Save Tiger campaign launched in Britain
By Michael Steen LONDON, Jan 20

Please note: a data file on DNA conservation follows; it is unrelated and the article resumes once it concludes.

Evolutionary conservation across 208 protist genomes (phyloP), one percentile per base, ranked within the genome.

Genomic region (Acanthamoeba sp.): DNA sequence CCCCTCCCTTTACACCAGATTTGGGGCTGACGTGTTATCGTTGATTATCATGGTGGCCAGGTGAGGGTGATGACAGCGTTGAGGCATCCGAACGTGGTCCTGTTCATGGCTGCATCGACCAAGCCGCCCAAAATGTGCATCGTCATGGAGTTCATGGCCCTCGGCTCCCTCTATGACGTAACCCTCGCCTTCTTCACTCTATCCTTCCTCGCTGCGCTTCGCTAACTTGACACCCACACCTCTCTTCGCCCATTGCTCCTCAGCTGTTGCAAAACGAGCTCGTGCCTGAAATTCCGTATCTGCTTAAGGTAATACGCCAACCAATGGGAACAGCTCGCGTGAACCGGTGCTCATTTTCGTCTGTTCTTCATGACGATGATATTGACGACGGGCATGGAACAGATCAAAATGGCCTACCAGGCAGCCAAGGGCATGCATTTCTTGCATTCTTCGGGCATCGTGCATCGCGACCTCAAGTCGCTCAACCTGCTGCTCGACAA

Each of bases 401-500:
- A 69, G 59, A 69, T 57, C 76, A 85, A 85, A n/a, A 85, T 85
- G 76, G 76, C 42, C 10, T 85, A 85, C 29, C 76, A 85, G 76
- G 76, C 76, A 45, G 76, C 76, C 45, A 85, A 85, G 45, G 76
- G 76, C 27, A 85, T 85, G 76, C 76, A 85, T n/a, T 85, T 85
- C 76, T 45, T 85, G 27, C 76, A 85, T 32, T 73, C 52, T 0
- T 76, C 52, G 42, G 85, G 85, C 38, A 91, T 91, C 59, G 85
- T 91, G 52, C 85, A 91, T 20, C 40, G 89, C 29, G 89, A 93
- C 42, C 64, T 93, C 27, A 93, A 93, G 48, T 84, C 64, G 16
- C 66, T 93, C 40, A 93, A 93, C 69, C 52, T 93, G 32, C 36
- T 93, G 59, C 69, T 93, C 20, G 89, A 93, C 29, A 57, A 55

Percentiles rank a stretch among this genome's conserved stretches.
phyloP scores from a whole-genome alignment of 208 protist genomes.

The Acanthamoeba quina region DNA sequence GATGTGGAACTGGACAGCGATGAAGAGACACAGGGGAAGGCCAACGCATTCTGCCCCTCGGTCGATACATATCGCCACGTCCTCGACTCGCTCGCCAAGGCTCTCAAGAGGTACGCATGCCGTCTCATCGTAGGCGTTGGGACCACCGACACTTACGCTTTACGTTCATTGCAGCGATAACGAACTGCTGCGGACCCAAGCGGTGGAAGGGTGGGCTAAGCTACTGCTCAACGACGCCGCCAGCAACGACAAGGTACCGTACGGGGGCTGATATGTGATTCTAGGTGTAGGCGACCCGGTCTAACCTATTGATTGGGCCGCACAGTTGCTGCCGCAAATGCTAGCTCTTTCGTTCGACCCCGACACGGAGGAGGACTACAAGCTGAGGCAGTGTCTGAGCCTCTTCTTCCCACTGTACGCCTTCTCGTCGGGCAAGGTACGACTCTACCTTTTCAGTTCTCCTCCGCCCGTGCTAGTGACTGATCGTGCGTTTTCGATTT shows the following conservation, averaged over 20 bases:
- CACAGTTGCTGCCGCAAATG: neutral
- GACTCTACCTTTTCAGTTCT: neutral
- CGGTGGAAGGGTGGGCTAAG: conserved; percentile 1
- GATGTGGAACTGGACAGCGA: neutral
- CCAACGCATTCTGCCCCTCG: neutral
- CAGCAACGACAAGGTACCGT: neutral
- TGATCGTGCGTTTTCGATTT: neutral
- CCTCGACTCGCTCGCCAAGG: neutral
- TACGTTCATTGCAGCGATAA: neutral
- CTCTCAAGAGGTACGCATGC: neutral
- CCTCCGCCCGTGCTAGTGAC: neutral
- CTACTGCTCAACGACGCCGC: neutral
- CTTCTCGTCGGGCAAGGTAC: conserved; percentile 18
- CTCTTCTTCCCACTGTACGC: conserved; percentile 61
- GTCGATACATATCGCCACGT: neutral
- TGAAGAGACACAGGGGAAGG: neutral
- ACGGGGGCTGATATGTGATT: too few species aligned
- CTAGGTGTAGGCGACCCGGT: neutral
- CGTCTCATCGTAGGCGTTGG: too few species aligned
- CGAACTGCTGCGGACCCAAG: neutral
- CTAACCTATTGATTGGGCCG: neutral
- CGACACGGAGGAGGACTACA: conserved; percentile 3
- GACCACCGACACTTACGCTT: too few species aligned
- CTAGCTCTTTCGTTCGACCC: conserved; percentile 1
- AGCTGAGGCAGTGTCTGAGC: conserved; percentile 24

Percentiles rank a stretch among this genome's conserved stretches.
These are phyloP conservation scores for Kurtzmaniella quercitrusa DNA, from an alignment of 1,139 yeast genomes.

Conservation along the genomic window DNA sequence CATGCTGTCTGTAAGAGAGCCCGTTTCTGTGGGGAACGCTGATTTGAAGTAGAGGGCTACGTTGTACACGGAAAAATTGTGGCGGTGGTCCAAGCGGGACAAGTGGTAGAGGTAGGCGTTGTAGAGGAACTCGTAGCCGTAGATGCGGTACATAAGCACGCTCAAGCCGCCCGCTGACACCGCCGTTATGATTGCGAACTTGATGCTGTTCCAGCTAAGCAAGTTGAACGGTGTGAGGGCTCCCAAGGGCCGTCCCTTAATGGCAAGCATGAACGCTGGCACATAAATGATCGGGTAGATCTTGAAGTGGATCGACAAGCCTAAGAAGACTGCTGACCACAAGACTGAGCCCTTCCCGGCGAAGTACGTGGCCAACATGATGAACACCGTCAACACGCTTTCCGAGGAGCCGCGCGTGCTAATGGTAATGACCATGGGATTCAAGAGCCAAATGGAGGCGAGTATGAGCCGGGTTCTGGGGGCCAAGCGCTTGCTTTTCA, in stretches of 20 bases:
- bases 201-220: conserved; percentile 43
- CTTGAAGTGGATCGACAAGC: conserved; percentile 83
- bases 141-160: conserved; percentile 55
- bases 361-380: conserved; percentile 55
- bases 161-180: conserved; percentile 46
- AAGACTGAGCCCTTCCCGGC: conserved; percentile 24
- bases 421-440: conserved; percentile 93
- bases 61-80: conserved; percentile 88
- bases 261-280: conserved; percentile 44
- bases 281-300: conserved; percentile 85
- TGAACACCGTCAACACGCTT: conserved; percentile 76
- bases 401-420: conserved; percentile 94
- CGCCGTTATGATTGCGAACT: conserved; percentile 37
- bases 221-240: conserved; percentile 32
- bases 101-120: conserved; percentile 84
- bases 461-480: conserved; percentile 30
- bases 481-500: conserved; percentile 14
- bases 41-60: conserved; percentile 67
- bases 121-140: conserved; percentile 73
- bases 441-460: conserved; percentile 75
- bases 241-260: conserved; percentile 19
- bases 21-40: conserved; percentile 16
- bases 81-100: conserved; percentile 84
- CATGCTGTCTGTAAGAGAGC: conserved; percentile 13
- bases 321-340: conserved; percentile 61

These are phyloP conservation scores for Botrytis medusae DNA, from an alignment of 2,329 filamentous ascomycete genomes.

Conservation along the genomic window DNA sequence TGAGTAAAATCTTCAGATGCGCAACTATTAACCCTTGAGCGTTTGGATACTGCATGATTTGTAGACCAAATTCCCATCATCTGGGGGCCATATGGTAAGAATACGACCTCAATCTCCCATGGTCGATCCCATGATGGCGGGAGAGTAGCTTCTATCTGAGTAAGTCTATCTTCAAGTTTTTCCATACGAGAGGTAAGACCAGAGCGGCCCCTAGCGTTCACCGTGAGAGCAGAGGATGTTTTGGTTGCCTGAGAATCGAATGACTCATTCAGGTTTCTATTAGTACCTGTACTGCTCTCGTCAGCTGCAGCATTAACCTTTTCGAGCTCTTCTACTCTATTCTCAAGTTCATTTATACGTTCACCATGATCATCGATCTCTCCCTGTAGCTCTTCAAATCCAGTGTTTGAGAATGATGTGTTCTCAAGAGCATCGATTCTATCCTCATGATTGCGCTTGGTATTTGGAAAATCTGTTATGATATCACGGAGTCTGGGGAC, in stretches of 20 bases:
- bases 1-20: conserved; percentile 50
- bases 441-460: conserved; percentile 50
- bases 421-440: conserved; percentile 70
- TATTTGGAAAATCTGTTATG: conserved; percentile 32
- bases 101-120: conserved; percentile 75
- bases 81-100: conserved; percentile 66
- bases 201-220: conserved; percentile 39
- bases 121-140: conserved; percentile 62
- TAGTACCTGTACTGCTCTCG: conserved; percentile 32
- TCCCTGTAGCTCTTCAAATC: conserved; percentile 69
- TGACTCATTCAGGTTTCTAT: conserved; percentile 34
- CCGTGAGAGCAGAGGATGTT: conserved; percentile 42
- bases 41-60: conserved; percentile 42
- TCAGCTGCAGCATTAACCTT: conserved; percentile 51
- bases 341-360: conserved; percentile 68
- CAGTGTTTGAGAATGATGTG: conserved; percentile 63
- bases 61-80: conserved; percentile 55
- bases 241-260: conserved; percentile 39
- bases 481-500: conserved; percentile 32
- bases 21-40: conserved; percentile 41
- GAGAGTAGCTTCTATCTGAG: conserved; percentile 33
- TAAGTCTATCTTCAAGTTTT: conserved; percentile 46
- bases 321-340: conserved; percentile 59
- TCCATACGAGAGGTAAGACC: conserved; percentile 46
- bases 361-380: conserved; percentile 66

(Reuters) - The world's 5000 remaining wild tigers are verging on extinction, a British minister said on Wednesday as he launched a United Nations campaign to squash a trade in tiger parts ranging from whiskers to penises. ``These animals face a direct threat from poachers who kill them to supply illegal international markets for medicine and skins,'' environment minister Michael Meacher told a news conference at London Zoo. Meacher was launching a U.N. sponsored mission to halt a five billion dollar a year trade in tiger parts driven by a demand for traditional oriental medicines. The potions use every part of the animal to treat ailments such as asthma and rheumatism. The fact-finding mission by the Convention on International Trade in Endangered Species (CITES) starts in Britain, meeting doctors and retailers of traditional medicines. Other countries to be visited include the United States, Japan, Russia, China, Britain, India and Nepal. Debbie Banks, a campaigner for Environmental Investigation Agency (EIA), said she welcomed the initiative, but hoped political action would soon follow the fact-finding trips. ``Without immediate action by the international community the tiger's future is pretty dim,'' she told Reuters. EIA surveyed traditional medicine shops in Japan last year and found 17 out of 29 stores illegally selling tiger-based potions, Banks said. This included one shop claiming to sell tiger penises as an aphrodisiac, a use outside the remit of traditional medicine. But trade driven by demand for potions was not the only problem facing the tiger. ``The skin trade has certainly not been quashed,'' Banks said, adding there was evidence one tiger a day was being killed in India, home to most of the world's surviving wild tigers. Tigers were also dying out because their prey and their habitat was disappearing, CITES spokesman John Sellar told reporters. Asked how long it would be before the campaign would show a positive effect on tiger numbers, Sellar said it was difficult to say, but he hoped to develop ``positive strategies'' by September.